in connection with the right to divorce and with the European patent – because even
though the Schengen agreement harks back in spirit to such a step, it was in
fact concluded outside the treaty framework.
The reform of the governance
of the EMU – which it is worthwhile stressing, is not an “enhanced
cooperation” – is renewing the terms of the debate, in particular as far
as the involvement of Community institutions is concerned. As the member states
see it, it is only logical that the EMU should only concern the members of the
“euro-group”, even though we have seen that a majority of
non-eurozone member states were eager to sign the TSCG. But it is difficult to
envisage a similar rationale being adopted in connection with the Commission or
with the European Parliament, because it is hard to see why and how only their
members from eurozone countries should take part in debates and decisions
relating to the eurozone when the two institutions represent Europe’s general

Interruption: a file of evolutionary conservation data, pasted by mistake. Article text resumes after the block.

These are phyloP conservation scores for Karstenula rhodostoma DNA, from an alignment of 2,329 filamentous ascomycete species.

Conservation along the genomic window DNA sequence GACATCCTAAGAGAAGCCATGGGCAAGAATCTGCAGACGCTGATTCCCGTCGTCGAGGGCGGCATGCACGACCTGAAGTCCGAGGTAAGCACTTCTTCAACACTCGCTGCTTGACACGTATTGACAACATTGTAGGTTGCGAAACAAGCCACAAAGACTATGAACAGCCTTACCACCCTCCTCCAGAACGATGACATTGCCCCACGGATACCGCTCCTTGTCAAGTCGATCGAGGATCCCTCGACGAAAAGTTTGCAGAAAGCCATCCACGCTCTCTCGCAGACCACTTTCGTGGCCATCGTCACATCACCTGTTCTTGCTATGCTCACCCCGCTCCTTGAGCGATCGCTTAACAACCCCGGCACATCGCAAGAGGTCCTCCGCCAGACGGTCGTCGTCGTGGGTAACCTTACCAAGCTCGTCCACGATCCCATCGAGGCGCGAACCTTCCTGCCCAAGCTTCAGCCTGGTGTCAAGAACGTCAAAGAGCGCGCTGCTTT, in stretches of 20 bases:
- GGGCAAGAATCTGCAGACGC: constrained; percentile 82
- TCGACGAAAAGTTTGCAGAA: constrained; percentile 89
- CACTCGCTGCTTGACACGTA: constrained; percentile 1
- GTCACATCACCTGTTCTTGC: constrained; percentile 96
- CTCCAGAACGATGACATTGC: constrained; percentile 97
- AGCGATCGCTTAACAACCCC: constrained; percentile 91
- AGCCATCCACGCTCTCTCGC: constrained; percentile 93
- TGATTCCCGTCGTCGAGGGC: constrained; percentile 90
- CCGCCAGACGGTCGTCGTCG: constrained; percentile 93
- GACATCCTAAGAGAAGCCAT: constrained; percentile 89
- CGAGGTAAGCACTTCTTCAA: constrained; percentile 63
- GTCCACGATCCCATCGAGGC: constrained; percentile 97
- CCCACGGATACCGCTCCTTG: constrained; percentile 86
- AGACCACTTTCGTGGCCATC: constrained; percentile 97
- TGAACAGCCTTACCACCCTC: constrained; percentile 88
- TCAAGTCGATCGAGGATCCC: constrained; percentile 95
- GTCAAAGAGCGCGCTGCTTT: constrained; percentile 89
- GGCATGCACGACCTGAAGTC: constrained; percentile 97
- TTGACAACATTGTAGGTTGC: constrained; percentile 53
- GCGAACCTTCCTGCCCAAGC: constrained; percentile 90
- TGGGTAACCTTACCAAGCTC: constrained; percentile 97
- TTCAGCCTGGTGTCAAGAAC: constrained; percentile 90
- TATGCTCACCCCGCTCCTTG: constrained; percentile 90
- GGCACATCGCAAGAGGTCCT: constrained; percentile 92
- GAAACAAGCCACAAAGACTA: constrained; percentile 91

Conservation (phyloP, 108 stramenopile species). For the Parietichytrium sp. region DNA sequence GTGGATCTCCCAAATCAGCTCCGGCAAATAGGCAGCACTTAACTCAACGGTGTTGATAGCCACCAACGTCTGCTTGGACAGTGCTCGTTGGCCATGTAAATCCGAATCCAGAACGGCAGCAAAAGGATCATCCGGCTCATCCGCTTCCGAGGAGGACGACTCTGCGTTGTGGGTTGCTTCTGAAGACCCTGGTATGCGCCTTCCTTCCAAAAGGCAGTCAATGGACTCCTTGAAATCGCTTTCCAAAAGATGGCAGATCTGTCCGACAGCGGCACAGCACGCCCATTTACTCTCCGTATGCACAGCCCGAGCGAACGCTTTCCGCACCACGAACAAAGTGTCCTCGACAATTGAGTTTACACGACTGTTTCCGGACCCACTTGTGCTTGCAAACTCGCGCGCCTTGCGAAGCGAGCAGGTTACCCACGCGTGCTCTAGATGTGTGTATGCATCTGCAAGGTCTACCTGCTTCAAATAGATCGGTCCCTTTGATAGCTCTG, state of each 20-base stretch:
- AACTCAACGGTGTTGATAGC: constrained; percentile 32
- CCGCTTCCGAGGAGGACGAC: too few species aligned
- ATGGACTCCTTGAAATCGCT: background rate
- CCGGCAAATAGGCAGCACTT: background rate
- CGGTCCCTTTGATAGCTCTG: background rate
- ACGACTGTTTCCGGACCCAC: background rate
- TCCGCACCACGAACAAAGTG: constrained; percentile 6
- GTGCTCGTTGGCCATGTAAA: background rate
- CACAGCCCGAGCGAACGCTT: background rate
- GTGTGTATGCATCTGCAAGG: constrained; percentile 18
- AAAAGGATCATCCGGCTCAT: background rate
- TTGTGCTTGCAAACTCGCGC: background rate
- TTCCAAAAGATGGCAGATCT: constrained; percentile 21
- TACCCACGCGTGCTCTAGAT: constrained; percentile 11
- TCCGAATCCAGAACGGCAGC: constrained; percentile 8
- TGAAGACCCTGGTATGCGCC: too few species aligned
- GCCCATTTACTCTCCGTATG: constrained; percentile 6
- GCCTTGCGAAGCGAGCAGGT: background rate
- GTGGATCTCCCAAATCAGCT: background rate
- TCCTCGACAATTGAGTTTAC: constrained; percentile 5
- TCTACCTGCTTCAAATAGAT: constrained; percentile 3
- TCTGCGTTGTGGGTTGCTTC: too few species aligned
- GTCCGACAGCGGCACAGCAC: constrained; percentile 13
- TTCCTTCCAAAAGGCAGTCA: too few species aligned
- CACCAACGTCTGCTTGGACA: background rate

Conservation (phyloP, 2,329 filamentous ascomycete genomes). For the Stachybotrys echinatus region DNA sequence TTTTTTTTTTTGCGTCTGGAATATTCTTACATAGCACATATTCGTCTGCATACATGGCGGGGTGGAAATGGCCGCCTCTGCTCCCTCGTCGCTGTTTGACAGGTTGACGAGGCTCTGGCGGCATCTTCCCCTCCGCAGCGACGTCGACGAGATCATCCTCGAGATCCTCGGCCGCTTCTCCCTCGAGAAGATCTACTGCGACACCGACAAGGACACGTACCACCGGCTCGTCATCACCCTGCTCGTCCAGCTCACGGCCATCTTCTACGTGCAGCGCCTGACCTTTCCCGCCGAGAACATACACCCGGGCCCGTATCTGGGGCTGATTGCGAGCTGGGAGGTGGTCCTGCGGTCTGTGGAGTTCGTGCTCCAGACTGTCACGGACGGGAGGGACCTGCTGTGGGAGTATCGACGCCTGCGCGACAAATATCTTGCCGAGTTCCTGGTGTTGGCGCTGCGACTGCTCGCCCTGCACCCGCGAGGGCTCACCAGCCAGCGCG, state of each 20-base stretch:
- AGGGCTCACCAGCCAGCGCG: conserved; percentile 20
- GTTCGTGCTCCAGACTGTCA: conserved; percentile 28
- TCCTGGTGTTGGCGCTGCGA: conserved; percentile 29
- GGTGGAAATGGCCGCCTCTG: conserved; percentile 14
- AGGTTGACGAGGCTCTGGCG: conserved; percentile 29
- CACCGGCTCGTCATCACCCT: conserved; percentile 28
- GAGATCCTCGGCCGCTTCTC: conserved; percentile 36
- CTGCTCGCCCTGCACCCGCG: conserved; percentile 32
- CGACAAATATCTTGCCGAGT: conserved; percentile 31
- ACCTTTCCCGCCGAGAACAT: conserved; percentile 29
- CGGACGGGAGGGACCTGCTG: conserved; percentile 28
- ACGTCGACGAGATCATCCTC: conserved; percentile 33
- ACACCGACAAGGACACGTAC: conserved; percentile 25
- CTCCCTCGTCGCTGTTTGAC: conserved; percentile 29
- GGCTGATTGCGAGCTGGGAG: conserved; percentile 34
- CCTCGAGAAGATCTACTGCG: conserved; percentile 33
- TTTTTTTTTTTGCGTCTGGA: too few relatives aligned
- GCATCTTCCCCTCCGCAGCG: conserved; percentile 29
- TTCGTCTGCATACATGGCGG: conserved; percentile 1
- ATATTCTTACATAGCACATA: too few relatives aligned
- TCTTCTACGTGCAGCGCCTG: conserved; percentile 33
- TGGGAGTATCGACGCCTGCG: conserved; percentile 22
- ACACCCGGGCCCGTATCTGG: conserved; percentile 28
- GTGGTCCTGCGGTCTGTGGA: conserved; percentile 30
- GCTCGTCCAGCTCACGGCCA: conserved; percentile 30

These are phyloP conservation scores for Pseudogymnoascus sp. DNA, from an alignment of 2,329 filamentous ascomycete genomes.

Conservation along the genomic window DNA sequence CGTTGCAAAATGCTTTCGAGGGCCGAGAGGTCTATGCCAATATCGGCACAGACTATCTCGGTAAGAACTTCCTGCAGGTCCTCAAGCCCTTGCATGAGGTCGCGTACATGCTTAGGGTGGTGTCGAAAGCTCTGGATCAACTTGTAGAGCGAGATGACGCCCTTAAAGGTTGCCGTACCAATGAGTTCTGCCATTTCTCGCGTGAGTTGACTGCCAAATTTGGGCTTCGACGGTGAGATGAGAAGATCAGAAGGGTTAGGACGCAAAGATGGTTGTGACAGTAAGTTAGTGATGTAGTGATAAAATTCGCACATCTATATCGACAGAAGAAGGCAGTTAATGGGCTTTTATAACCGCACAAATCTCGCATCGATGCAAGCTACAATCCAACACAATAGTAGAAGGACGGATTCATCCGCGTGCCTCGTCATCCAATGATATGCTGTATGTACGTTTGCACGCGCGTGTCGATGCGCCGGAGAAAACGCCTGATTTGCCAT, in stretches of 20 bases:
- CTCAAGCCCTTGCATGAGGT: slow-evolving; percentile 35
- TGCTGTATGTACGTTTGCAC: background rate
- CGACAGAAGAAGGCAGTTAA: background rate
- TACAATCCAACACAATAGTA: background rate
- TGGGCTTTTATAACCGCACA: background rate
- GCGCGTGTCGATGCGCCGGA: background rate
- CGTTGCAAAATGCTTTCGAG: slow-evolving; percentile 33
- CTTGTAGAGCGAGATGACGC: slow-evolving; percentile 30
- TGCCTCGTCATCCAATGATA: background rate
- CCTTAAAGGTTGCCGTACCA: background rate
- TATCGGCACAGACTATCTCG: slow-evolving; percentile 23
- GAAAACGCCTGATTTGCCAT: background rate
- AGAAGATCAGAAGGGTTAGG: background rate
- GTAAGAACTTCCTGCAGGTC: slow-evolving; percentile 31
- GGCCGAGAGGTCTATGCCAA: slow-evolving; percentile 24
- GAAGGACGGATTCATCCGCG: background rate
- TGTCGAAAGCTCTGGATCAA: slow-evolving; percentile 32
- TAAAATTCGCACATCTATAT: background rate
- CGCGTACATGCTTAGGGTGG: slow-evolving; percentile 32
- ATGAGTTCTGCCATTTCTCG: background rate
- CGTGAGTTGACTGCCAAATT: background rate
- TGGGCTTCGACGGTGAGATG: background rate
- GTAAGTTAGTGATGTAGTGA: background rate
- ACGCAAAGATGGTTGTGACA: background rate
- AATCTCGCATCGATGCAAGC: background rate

interests and the European citizens in the broader sense of the term.
This is a choice which
I feel to be crucial for the future, and one which is pregnant with
consequences. It is a matter of safeguarding the foundations of the
Commission’s and the European Parliament’s political legitimacy while also
safeguarding the EU’s institutional unity. At the same time, we need to
envisage the prospect of an enhanced cooperation being subscribed to by only
nine states yet which, in view of the issues in play, could well involve a
majority of, or even exclusively, members of the Commission and of the European
Parliament from the other eighteen EU member countries. That is a political
challenge that we are going to have to probe well in advance.
The various institutions’ political representativeness
affects the degree to which they participate in the Community method’s
To describe the
challenge of political representativeness, I could mention the European Council
or the European Parliament, but I shall focus here on the Commission and its